Continue reading "Eagles 'loved' Bill O'Brien, 'either or' between him and Chip Kelly in 2013, per report" »

Flurry of Eagles offseason activity an indicator of team-building philosophy

When the Eagles signed tight end Zach Ertz to a five-year, $42 million contract extension earlier this week,'s Mark Eckel unveiled an interesting nugget as to how these types of decisions signified the organization's strategy of rebuilding the roster

Continue reading "Flurry of Eagles offseason activity an indicator of team-building philosophy" »

What does Lane Johnson's extension mean for Jason Peters?

The Philadelphia Eagles announced a five-year extension for right-tackle Lane Johnson this morning, one that guarantees him $35.5 million. The deal essentially rips up the final season of his rookie year, allowing the Eagles to split the money between 2016 and what would have been an option year in 2017. So for all intents and purposes, this is a six-year deal, as the Eagles announced it. 

It's unclear exactly how the cap-hits in each season of Johnson's new extension will shake out, but if you calculate the approximate amount of money that Johnson would be getting each season, it rounds out to $10.5 million. As many have pointed out, his cap-hit isn't going to be exactly that high, but it will probably still be more than the $6.128 million he was scheduled to have.

In terms of average annual salary, the highest in the league for a right-tackle entering 2015 was Green Bay Packers' right-tackle Bryan Bulaga, who is estimated to make $6.75 million per season and got $8 million guaranteed as part of the five-year extension he agreed to prior to the season. The top total guaranteed dollars at the position come from Jeremy Parnell of the Jacksonville Jaguars ($14.5 million) and 2015 Washington Redskins' first-round pick Brandon Scherff who was guaranteed $21.2 million. Neither have a higher average annual salary than Bulaga.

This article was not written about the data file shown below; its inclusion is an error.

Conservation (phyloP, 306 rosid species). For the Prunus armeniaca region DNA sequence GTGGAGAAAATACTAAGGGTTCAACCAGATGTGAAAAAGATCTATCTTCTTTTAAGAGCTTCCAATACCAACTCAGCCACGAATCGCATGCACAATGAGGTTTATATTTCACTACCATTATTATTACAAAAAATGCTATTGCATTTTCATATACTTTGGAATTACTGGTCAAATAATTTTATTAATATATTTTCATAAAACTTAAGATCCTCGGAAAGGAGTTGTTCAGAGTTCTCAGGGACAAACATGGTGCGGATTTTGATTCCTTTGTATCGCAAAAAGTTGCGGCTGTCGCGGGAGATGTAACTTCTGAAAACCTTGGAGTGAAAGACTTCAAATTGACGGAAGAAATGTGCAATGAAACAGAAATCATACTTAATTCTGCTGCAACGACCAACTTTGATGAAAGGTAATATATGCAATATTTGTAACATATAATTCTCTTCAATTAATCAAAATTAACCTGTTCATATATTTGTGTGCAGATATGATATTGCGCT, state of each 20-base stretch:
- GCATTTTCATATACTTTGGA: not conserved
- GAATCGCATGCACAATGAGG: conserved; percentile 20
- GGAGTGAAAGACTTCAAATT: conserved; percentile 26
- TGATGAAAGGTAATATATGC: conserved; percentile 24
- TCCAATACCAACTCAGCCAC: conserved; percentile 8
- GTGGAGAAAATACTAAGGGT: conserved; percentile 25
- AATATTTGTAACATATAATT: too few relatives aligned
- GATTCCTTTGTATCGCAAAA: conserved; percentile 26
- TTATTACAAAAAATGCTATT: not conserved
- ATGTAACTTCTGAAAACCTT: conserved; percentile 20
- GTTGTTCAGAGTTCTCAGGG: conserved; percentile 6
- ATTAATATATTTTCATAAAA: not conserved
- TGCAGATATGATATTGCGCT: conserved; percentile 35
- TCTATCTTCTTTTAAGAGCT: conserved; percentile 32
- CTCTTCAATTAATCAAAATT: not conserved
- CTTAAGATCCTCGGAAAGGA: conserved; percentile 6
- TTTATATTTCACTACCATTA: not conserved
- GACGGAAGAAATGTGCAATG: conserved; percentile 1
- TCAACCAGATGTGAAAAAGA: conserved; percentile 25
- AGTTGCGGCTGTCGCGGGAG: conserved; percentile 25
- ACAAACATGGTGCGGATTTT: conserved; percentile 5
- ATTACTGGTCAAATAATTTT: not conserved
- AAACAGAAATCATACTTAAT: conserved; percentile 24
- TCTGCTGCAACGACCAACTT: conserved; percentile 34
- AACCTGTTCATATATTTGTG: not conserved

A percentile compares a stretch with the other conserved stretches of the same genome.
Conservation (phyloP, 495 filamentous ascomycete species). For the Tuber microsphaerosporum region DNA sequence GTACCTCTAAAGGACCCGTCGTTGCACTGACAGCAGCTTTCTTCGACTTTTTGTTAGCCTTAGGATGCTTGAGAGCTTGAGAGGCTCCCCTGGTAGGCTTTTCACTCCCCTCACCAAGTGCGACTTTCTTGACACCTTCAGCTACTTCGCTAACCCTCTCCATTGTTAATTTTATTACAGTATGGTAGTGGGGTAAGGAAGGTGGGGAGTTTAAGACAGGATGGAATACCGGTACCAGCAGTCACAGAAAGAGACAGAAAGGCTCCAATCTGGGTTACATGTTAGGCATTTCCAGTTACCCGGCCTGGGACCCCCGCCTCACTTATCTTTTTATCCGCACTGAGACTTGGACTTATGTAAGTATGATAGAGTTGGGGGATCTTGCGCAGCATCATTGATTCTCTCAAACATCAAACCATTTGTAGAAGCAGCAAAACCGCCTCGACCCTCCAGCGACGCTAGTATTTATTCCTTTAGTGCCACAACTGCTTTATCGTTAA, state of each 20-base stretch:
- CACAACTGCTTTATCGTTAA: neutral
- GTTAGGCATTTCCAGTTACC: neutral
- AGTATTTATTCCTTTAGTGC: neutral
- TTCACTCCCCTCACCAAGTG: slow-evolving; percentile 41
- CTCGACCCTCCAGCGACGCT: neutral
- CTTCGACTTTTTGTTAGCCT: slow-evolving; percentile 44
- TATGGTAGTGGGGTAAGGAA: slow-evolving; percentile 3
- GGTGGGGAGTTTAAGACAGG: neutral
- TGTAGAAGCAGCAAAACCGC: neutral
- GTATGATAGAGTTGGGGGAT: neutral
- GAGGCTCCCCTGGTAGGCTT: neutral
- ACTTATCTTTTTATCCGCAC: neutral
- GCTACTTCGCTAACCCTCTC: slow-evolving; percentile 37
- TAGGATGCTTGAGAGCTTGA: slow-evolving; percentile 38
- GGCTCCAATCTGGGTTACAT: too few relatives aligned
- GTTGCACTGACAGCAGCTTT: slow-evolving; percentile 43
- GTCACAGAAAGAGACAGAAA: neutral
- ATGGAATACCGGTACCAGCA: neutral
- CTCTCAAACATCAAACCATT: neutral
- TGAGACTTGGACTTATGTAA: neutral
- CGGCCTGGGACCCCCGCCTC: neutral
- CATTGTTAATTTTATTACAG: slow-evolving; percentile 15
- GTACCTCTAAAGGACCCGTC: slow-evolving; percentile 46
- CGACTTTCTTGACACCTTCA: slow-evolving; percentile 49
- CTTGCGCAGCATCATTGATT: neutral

Again, Johnson was guaranteed $35.5 million and his contract suggests he will be making close to $10.5 million per season. That doesn't sound like someone who the team plans to have playing right-tackle much longer.  

Johnson did play some left-tackle in 2016 while Jason Peters was injured, and did so at a high level. Given that Peters is 34 years-old, struggled to stay healthy last year and just seemed to take a step back in general, was Johnson's extension a sign that the Eagles are ready to move on from Peters? 

Peters is scheduled to be one of the league's highest paid left-tackles in terms of annual salary and has a cap-hit of $9.327 million, which is among the highest in the league at his position.